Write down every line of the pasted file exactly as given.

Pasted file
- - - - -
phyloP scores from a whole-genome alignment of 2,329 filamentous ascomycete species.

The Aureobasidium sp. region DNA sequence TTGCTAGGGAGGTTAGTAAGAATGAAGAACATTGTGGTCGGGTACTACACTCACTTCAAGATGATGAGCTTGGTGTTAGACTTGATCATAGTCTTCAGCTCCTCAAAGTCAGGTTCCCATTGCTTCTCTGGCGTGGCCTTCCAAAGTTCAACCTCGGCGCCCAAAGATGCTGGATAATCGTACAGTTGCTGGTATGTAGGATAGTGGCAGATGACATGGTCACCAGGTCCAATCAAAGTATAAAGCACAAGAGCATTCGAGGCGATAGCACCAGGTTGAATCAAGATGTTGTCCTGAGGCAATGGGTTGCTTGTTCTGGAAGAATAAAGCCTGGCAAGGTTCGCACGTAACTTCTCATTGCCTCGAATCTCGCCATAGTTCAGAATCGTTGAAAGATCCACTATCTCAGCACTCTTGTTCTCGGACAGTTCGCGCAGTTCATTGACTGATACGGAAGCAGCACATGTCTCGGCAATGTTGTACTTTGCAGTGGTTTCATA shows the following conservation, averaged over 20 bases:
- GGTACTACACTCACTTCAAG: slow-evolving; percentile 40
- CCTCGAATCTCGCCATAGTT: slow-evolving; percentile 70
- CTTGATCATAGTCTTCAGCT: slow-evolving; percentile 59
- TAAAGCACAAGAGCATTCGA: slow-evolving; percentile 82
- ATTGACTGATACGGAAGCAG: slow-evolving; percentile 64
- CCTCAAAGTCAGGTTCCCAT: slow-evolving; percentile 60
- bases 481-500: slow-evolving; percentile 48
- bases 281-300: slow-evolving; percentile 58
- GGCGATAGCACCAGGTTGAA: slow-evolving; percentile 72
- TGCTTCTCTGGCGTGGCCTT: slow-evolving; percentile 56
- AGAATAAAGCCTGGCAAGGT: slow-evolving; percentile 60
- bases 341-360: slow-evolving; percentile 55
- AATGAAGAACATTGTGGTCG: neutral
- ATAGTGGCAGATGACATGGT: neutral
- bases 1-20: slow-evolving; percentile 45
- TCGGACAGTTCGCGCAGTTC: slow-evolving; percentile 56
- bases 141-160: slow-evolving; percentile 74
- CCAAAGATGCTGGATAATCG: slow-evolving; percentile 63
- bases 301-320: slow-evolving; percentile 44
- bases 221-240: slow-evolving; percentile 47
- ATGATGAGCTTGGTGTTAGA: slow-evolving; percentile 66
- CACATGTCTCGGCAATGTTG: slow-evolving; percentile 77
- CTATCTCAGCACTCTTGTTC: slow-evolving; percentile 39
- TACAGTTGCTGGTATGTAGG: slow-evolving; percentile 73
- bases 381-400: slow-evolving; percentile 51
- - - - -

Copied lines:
phyloP scores from a whole-genome alignment of 2,329 filamentous ascomycete species.

The Aureobasidium sp. region DNA sequence TTGCTAGGGAGGTTAGTAAGAATGAAGAACATTGTGGTCGGGTACTACACTCACTTCAAGATGATGAGCTTGGTGTTAGACTTGATCATAGTCTTCAGCTCCTCAAAGTCAGGTTCCCATTGCTTCTCTGGCGTGGCCTTCCAAAGTTCAACCTCGGCGCCCAAAGATGCTGGATAATCGTACAGTTGCTGGTATGTAGGATAGTGGCAGATGACATGGTCACCAGGTCCAATCAAAGTATAAAGCACAAGAGCATTCGAGGCGATAGCACCAGGTTGAATCAAGATGTTGTCCTGAGGCAATGGGTTGCTTGTTCTGGAAGAATAAAGCCTGGCAAGGTTCGCACGTAACTTCTCATTGCCTCGAATCTCGCCATAGTTCAGAATCGTTGAAAGATCCACTATCTCAGCACTCTTGTTCTCGGACAGTTCGCGCAGTTCATTGACTGATACGGAAGCAGCACATGTCTCGGCAATGTTGTACTTTGCAGTGGTTTCATA shows the following conservation, averaged over 20 bases:
- GGTACTACACTCACTTCAAG: slow-evolving; percentile 40
- CCTCGAATCTCGCCATAGTT: slow-evolving; percentile 70
- CTTGATCATAGTCTTCAGCT: slow-evolving; percentile 59
- TAAAGCACAAGAGCATTCGA: slow-evolving; percentile 82
- ATTGACTGATACGGAAGCAG: slow-evolving; percentile 64
- CCTCAAAGTCAGGTTCCCAT: slow-evolving; percentile 60
- bases 481-500: slow-evolving; percentile 48
- bases 281-300: slow-evolving; percentile 58
- GGCGATAGCACCAGGTTGAA: slow-evolving; percentile 72
- TGCTTCTCTGGCGTGGCCTT: slow-evolving; percentile 56
- AGAATAAAGCCTGGCAAGGT: slow-evolving; percentile 60
- bases 341-360: slow-evolving; percentile 55
- AATGAAGAACATTGTGGTCG: neutral
- ATAGTGGCAGATGACATGGT: neutral
- bases 1-20: slow-evolving; percentile 45
- TCGGACAGTTCGCGCAGTTC: slow-evolving; percentile 56
- bases 141-160: slow-evolving; percentile 74
- CCAAAGATGCTGGATAATCG: slow-evolving; percentile 63
- bases 301-320: slow-evolving; percentile 44
- bases 221-240: slow-evolving; percentile 47
- ATGATGAGCTTGGTGTTAGA: slow-evolving; percentile 66
- CACATGTCTCGGCAATGTTG: slow-evolving; percentile 77
- CTATCTCAGCACTCTTGTTC: slow-evolving; percentile 39
- TACAGTTGCTGGTATGTAGG: slow-evolving; percentile 73
- bases 381-400: slow-evolving; percentile 51